Industry 4.0: Fourth Ripple in a Great Wave!
Posted on: March 13, 2019.

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Stone Age man created a spark probably either by striking together, stones or dry sticks, and discovered fire. However fire could have been introduced to ancient man even by nature, in the conservative form of dry bushes rubbing together and catching flames, or a great, dramatic, forest fire—more than a million years ago! Subsequently, Copper Age man invented the rudimentary wheel sometime in 3,500 BC, for pottery, but it was only 300 years later that he realized that wheels could be bored, coupled by axles, and used to drive chariots.

Only in 1698 AD—about 5,000 years after the chariot wheel was invented—did man combine fire and the wheel—steam generated from a heat source (or fire) to conduct power that operated jointed wheels—resulting in the invention of the steam engine. Forests were chopped down for wood to feed the insatiable fires of the steel industry. This was the First Industrial Revolution, that brought forth the first wave of transformation around the world in the 18th century, laying the foundation for the Industrial Age. Subsequently, the world witnessed three more major waves of industrial revolutions.

Following the discovery of electricity in 1752 by Benjamin Franklin and its potential ramifications like the electric light bulb by Thomas Alva Edison in 1879, the commercialization of electricity paved way for the establishment of assembly lines. This was the Second Industrial Revolution that modernized factories that girdled the globe, in the early 20th century.

The invention of the rudimentary analytical engine by Charles Babbage during the mid-19th century, and its subsequent evolution and commercialization, enabled computerized automation to program machines and robots to complete tasks. This was the Third Industrial Revolution that established the Information Age (a.k.a. Computer Age, Digital Age, New Media Age) in the late 20th century—during the 1970’s.

Today, there is a fourth revolution that is quickly changing the landscape of industries, with machines empowered by artificial intelligence (AI), virtual reality (VR), and augmented reality (AR)—a move towards manufacturing with a focus on connectivity. This fourth major industrial wave, the Fourth Industrial Revolution “Industry 4.0.” is about integration of autonomous robots and machinery, and other “smart technologies”, presently underway in the 21st century.

This revolution in technology—a combination of physical and digital variants—establishes connections within and across organizations and in people’s daily lives. Let’s look at this with an interesting example of a yogurt company as an example of how smart technology could increase productivity and reduce waste in the food industry.

Traditionally, a machine will fill and label yogurt containers at a remarkable rate. In essence, however, the machine is “dumb.” It will not know if it is labelling the yogurt container correctly or not. It may, for example, put a chocolate packaging on a hazelnut yogurt container. This mistake would cost the yogurt manufacturer time and money. “Product loss”, which accounts for 8% of food production, collectively translates to a financial loss of 50 billion dollars each year. With “smart technology”, such financially critical errors can be prevented. Each piece of equipment would have a digital replica, or a “digital twin”, of what the item should look like, as a “Good Manufacturing Practice” (GMP). The “digital twin” would detect a jar being mislabelled, thereby saving money and frustration for the production company.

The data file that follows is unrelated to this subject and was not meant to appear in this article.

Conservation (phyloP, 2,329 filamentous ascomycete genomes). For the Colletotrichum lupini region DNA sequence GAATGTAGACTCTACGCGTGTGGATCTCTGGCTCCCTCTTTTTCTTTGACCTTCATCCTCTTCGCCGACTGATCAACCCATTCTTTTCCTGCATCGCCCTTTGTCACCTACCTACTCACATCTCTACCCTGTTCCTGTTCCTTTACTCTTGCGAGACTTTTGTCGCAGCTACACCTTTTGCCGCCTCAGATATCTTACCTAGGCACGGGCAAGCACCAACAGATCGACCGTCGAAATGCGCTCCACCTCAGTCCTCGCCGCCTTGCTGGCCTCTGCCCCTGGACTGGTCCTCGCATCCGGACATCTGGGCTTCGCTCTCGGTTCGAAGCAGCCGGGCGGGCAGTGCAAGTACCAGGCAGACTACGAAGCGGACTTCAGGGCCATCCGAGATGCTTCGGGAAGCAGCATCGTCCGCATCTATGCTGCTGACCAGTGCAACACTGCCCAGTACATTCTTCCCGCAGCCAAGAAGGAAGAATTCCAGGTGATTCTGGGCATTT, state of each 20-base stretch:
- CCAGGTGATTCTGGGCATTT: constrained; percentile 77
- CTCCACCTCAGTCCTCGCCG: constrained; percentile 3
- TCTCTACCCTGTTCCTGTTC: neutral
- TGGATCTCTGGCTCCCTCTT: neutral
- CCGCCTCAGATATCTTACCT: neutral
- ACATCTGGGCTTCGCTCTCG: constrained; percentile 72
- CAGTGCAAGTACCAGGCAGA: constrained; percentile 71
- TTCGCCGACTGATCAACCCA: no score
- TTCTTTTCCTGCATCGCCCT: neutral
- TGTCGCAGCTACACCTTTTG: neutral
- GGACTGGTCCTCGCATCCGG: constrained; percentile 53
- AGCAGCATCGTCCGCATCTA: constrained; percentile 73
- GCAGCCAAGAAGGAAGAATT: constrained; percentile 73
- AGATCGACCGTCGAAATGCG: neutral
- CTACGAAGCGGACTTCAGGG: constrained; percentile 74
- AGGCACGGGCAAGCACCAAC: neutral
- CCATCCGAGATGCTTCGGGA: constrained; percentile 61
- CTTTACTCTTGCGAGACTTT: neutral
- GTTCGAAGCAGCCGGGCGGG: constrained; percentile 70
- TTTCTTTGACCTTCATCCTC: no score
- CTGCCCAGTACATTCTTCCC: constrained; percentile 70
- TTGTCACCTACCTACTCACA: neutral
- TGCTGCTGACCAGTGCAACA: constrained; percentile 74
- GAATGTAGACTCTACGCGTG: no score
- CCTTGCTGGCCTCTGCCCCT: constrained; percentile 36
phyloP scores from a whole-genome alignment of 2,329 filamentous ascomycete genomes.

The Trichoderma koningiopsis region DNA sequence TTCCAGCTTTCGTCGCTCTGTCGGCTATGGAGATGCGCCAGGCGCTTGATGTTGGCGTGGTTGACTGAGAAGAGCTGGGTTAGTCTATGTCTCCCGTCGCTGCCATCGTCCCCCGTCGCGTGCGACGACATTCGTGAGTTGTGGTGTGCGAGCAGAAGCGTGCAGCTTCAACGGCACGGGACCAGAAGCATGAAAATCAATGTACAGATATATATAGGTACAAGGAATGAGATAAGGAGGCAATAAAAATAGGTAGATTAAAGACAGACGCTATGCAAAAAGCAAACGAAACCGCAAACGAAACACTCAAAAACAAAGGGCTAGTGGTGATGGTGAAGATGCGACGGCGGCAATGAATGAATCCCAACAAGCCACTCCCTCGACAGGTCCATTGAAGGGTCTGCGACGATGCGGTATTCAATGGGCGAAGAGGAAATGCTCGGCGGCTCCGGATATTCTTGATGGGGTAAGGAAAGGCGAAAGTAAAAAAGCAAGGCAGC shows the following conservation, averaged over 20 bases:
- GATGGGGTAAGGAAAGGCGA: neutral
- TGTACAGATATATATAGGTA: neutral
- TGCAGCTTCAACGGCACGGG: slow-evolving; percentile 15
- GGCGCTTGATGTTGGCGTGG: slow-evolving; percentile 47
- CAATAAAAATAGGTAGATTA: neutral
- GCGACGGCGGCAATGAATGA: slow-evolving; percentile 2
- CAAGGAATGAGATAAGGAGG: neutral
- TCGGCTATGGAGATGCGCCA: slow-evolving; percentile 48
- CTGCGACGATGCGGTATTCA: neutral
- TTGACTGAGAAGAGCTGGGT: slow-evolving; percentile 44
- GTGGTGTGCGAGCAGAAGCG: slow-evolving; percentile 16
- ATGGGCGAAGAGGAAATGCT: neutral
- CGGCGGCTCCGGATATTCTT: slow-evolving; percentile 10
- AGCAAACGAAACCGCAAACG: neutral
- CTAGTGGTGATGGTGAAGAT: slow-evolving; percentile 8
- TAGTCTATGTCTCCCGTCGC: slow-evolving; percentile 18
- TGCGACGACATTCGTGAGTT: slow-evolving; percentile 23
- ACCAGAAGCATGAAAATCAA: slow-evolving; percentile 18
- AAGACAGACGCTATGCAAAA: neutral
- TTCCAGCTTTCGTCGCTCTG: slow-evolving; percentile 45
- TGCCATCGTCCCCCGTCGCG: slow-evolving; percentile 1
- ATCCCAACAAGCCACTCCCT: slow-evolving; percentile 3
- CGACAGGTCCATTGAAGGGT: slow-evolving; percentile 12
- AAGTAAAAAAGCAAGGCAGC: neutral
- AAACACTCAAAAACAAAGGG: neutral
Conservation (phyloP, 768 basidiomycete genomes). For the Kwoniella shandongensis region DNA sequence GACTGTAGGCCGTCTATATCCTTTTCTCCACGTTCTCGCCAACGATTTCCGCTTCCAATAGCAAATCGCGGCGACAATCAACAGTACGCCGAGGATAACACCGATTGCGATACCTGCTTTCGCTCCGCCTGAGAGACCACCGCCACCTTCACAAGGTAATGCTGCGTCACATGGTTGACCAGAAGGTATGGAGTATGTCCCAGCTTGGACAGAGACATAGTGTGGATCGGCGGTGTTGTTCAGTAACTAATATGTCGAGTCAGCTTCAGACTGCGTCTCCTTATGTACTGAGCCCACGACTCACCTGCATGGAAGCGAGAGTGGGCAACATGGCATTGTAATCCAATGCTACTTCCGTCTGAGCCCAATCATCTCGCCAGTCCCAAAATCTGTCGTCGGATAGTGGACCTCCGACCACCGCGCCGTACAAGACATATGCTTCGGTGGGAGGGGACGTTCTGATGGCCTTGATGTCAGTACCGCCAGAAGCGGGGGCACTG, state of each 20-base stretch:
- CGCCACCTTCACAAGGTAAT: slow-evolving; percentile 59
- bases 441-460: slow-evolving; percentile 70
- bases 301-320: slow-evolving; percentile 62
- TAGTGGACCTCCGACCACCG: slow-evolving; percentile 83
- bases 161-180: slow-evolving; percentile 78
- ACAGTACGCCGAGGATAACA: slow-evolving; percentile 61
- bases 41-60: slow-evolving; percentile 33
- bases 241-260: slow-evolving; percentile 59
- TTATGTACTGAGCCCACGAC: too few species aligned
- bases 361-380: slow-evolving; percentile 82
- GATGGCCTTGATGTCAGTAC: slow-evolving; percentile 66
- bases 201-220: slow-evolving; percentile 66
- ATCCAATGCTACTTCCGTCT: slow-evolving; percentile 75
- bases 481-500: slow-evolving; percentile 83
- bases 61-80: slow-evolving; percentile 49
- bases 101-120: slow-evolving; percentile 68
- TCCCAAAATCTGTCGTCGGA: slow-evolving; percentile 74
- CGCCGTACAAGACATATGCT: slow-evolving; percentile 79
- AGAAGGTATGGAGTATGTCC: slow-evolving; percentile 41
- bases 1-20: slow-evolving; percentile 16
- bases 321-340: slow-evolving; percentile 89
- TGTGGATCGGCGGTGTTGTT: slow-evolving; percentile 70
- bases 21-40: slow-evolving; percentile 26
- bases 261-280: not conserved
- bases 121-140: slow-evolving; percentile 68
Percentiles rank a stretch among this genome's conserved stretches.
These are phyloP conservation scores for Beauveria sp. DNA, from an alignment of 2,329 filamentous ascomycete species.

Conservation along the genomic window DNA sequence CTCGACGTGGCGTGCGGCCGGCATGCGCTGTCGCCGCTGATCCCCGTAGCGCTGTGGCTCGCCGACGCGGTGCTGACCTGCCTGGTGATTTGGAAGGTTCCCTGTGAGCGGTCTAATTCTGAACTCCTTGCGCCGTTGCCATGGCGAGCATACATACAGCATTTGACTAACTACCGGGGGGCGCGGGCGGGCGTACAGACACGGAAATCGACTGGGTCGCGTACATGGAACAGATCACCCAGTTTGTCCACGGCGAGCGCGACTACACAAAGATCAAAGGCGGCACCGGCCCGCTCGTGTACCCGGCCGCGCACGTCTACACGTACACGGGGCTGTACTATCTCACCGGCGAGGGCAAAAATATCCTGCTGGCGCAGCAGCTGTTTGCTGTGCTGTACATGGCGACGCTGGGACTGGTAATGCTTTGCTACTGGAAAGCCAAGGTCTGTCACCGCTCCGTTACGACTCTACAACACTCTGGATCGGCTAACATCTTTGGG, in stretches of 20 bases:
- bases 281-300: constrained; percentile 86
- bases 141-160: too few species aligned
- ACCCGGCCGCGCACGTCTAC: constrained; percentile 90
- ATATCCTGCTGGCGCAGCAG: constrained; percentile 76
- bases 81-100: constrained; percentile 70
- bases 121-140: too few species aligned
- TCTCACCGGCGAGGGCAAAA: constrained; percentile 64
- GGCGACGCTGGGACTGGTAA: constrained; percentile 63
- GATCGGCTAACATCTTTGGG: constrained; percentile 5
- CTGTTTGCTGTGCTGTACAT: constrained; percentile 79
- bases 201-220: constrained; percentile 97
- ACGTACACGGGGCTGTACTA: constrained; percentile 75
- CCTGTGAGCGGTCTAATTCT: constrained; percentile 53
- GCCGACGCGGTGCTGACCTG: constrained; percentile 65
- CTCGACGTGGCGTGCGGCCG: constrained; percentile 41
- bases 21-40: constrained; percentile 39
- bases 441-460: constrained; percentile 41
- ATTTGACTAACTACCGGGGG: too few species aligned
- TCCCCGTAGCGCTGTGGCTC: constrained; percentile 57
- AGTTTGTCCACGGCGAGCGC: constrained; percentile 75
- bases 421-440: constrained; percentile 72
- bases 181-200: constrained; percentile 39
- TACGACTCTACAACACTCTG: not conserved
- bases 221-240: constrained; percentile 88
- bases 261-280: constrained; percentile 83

Augmented Reality, a relatively new technology, is currently used for critical operations like, say for example, selecting parts in a warehouse through robotics. Engineers look forward to using augmented reality to help employees in both repairing and operating complicated machinery. Let us understand this with the example of a fallen helicopter in a remote area. A person with no experience in helicopter repair could fix it in a matter of minutes with Augmented Reality technology, wearing AR glasses connected to a central computer that knew every detail about helicopter repair. In real time, AR—an overlay of the real world—would communicate to that person the necessary process to repair the helicopter, such as where to place their tools and how to repair a specific spot.

How “Industry 4.0” benefits companies…

Though for some reason industries at present hesitate to fully launch into “Industry 4.0”, its benefits outweigh its concerns.
Identify new opportunities: Using analytics and data, companies can better identify new opportunities, find ways to expand their businesses, and tap into new markets.
Efficiency: The manufacturing process becomes quicker and more efficient, especially with robots and automation using smart technology.
Saves Money: Lowers the risk of high-cost mistakes, and consequently decreases waste.
Better Customer Experience: Customers can sooner be provided what they want, through analytics, customization, and speed.
Increased Revenue: Has the potential to bring companies a great deal more revenue, despite the high initial investment, by virtue of higher efficiency, less product waste, new opportunities, and better customer satisfaction.
Job Creation: While Industry 4.0 may likely replace jobs with automation, it will parallelly create many new jobs, too.


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